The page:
Angelfall by Susan Ee
It’s been six weeks since angels of the apocalypse descended to demolish the modern world. Street gangs rule the day while fear and superstition rule the night. When warrior angels fly away with a helpless little girl, her seventeen-year-old sister Penryn will do anything to get her back.
Anything, including making a deal with an enemy angel.
Raffe is a warrior who lies broken and wingless on the street. After eons of fighting his own battles, he finds himself being rescued from a desperate situation by a half-starved teenage girl.
Traveling through a dark and twisted Northern California, they have only each other to rely on for survival. Together, they journey toward the angels’ stronghold in San Francisco where she’ll risk everything to rescue her sister and he’ll put himself at the mercy of his greatest enemies for the chance to be made whole again.
Warning: Spoilers for the beginning of the book ahead. Actually, they’re in the description, so nothing big.
Angelfall is the first book in the series Penryn and the End of Days by Susan Ee. The book is about Penryn, a teenager who is trying to protect her family during the angel apocalypse. My first thought when I saw those words together was Supernatural but that’s possibly just me. Anyway, this book was recommended to me by two good friends who tend to enjoy the same books as me. I decided to give it a go, and I did rather enjoy it.
It’s so pretty! I do really like the cover of Angelfall, and I think I must like blue covers or something because I seem to be drawn to them. Anyway, this cover makes it really obvious that wings are important in this book, which they are, and I really like the way they’re the one bright thing on the cover. This is a really pretty book cover and I wish I had a physical copy of it now, because some covers just make me want to own them.
To start with, I wasn’t really sure what was going on. The book starts once the apocalypse is in full swing and it’s dangerous to go out on the streets and stuff. When I started reading, I was slightly worried that I’d picked up the sequel because it did feel like it was in the middle of the action. Once I’d checked that I was reading the first book, I carried on and started to get into the book. It starts off with Penryn, her sister Paige (who is in a wheelchair) and her mother trying to leave their house and making sure they get all the essentials. The beginning isn’t insanely exciting, but it’s more of an introduction to the world and how it is now. Angels have taken over, a lot of people have died, and now everyone scavenges and steals to survive. Penryn and her family witness an angel fight on the road as they’re running and, obviously, they go and hide. There’s a five(?) against one fight, Penryn joins in and one of the “bad” angels (the majority of the angels in this book are villains) kidnaps her sister. So, Penryn’s only choice is to team up with the injured angel on the floor so that she can save her.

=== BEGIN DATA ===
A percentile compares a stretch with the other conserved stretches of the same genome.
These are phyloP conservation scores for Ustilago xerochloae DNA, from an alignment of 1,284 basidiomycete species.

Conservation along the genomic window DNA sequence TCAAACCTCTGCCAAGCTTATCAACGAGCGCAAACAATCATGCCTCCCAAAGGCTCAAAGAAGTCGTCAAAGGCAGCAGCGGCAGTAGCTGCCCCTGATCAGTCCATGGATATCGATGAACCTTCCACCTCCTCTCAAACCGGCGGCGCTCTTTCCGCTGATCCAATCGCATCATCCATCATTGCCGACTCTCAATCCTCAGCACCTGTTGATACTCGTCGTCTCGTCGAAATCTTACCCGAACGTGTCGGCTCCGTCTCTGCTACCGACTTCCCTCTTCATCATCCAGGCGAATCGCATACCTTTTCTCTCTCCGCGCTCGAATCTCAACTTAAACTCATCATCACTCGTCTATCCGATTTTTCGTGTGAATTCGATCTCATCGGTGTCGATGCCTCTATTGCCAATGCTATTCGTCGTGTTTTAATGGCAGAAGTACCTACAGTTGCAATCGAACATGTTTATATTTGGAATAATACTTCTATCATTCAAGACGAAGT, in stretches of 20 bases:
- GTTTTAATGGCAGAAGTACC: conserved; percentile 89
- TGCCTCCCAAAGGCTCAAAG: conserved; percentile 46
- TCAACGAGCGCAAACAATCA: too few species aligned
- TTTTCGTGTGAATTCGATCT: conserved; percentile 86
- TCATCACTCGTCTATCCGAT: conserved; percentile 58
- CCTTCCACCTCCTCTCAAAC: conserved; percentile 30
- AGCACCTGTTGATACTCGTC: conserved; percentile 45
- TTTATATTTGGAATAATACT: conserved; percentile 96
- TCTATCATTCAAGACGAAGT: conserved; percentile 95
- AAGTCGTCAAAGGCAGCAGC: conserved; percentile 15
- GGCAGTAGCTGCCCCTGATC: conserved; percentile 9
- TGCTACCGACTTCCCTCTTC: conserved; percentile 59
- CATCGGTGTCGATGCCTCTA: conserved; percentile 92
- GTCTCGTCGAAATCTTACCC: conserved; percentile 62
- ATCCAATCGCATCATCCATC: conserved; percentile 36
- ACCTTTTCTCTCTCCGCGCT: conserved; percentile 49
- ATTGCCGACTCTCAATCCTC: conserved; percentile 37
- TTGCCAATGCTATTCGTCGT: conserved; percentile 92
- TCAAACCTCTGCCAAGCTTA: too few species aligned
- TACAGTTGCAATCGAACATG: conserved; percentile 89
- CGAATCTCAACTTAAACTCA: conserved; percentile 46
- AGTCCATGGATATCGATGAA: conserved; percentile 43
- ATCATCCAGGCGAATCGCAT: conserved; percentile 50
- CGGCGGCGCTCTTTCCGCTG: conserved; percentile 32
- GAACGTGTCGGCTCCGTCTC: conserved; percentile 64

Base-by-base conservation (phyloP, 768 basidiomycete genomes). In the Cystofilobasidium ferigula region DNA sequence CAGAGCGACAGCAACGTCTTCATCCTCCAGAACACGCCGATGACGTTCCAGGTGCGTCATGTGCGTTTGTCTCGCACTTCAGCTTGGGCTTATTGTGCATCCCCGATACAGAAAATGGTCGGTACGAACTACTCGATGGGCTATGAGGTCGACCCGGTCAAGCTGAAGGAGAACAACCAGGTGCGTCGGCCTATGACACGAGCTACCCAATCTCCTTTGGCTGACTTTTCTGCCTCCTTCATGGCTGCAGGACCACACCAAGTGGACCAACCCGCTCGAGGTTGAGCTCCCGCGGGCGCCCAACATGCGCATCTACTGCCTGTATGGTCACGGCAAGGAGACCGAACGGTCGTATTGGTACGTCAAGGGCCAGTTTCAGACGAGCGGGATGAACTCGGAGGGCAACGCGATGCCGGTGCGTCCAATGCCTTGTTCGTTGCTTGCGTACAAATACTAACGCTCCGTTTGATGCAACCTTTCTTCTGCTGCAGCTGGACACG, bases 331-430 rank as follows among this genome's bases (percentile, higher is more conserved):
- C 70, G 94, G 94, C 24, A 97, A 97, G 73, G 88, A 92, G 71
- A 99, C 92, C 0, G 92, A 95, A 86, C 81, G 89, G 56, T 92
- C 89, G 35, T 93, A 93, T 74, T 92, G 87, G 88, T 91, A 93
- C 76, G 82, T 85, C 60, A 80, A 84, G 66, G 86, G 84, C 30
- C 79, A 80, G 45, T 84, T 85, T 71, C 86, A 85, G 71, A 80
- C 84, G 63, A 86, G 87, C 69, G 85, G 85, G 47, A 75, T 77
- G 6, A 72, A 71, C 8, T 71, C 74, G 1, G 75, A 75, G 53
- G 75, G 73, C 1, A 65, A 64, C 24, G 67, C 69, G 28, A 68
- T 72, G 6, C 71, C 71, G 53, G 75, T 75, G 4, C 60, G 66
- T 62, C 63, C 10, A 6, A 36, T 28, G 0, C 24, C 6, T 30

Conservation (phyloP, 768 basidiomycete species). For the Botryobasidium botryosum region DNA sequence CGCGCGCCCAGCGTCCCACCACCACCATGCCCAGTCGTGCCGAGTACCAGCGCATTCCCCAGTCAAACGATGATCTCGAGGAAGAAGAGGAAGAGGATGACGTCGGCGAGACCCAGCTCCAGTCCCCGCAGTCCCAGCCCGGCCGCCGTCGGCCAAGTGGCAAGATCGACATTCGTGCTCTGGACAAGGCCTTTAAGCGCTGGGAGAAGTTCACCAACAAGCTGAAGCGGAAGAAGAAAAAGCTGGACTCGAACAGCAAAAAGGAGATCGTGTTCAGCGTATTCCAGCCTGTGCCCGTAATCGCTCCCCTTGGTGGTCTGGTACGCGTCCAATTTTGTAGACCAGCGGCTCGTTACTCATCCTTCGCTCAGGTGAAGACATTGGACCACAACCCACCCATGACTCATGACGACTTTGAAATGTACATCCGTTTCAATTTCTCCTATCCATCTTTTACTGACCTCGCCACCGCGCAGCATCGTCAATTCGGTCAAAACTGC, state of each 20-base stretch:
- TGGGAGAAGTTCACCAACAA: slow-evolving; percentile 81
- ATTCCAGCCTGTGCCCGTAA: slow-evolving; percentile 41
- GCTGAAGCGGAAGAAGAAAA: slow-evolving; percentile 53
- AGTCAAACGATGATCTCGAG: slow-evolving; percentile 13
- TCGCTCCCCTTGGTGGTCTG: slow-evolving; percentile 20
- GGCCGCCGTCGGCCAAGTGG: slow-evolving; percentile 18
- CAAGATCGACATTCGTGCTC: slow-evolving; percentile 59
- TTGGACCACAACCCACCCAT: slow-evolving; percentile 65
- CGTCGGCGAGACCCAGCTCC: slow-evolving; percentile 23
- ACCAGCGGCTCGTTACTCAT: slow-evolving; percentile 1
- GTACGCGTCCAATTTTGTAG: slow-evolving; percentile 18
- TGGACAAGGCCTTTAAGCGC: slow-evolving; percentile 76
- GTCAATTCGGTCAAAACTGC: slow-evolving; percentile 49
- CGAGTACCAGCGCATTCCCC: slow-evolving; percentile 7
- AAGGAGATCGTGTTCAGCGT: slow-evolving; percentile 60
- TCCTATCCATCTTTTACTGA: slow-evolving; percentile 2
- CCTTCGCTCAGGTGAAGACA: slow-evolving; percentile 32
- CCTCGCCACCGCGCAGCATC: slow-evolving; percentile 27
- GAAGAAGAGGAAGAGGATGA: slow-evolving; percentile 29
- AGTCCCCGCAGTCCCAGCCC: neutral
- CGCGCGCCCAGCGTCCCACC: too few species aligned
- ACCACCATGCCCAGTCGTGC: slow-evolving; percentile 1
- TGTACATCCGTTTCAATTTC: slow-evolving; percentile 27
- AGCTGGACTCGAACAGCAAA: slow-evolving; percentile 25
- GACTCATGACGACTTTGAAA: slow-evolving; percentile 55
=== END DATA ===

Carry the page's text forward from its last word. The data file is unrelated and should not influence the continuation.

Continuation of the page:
The plot in this book is very strong, with plenty of twists and turns. Also, about half way through, you get to the point where you just cannot put it down. When the action really starts, it’s impossible to stop reading. It’s just so tense at times, and there are some many revelations and it’s such a brilliant book.
Penryn, our main character, is a badass. She’s amazing. She’s grown up having to look after herself and so she adapts well to the apocalypse. She’s ready to do anything to survive and she doesn’t care who she hurts (unless it’s her sister). I’d compare her a little to Katsa (from Graceling by Kristin Cashore) with her will to survive everything, and the fact that she just carries on so that she can rescue her sister. That’s all that is important to her. Unsurprisingly, she does begin to fall for angel Raffe, but romance is a given in most books and there’s no love triangle to distract Penryn from her sister.
Raffe is adorable. At the beginning, he’s very much the “strong and silent” type and he is a brilliant fighter. He does begin to open up a bit around Penryn, and starts to have feelings for her. Except he’s an angel so he’s not going to let anything happen between them – there’s a whole forbidden love storyline. It’s done very well though, and it doesn’t take over the plot at all. And the ending of this book didn’t have me crying, but it was heart breaking. The amount that Raffe cares for Penryn is obvious and their relationship is so perfect. I love the fact that it starts out as friendship and grows from there without going too far in the first book.
The side characters in this book were also a lot of fun. Dee-Dum, a pair of twins who in my head looked a lot like the Weasley twins, were wonderful characters. Although they didn’t appear in the book that often, they were a lot of fun when they were around and yet were also very serious agents. Penryn’s mother was also a very interesting character with her paranoia and belief that demons are real (and they easily could be in this universe). It’s down to her that Penryn is so capable in looking after herself, but if she was sane I think Penryn would have had a far better childhood. So, Penryn’s attitude towards her mother is definitely important in this series.
The Little Things
There was some humor and sarcasm thrown around between characters, and there was just the right amount. The twins provided some of it, and there was a lot between Penryn and Raffe. I loved their interactions with each other, and the way they were slowly able to open up to each other. The language occasionally bugged me in the book, but that may just be me.
Overall, I loved Angelfall, and will definitely be reading the rest of the series. I’d recommend it to anyone who’s a fan of fantasy, angels, apocalypse’s and dystopian novels.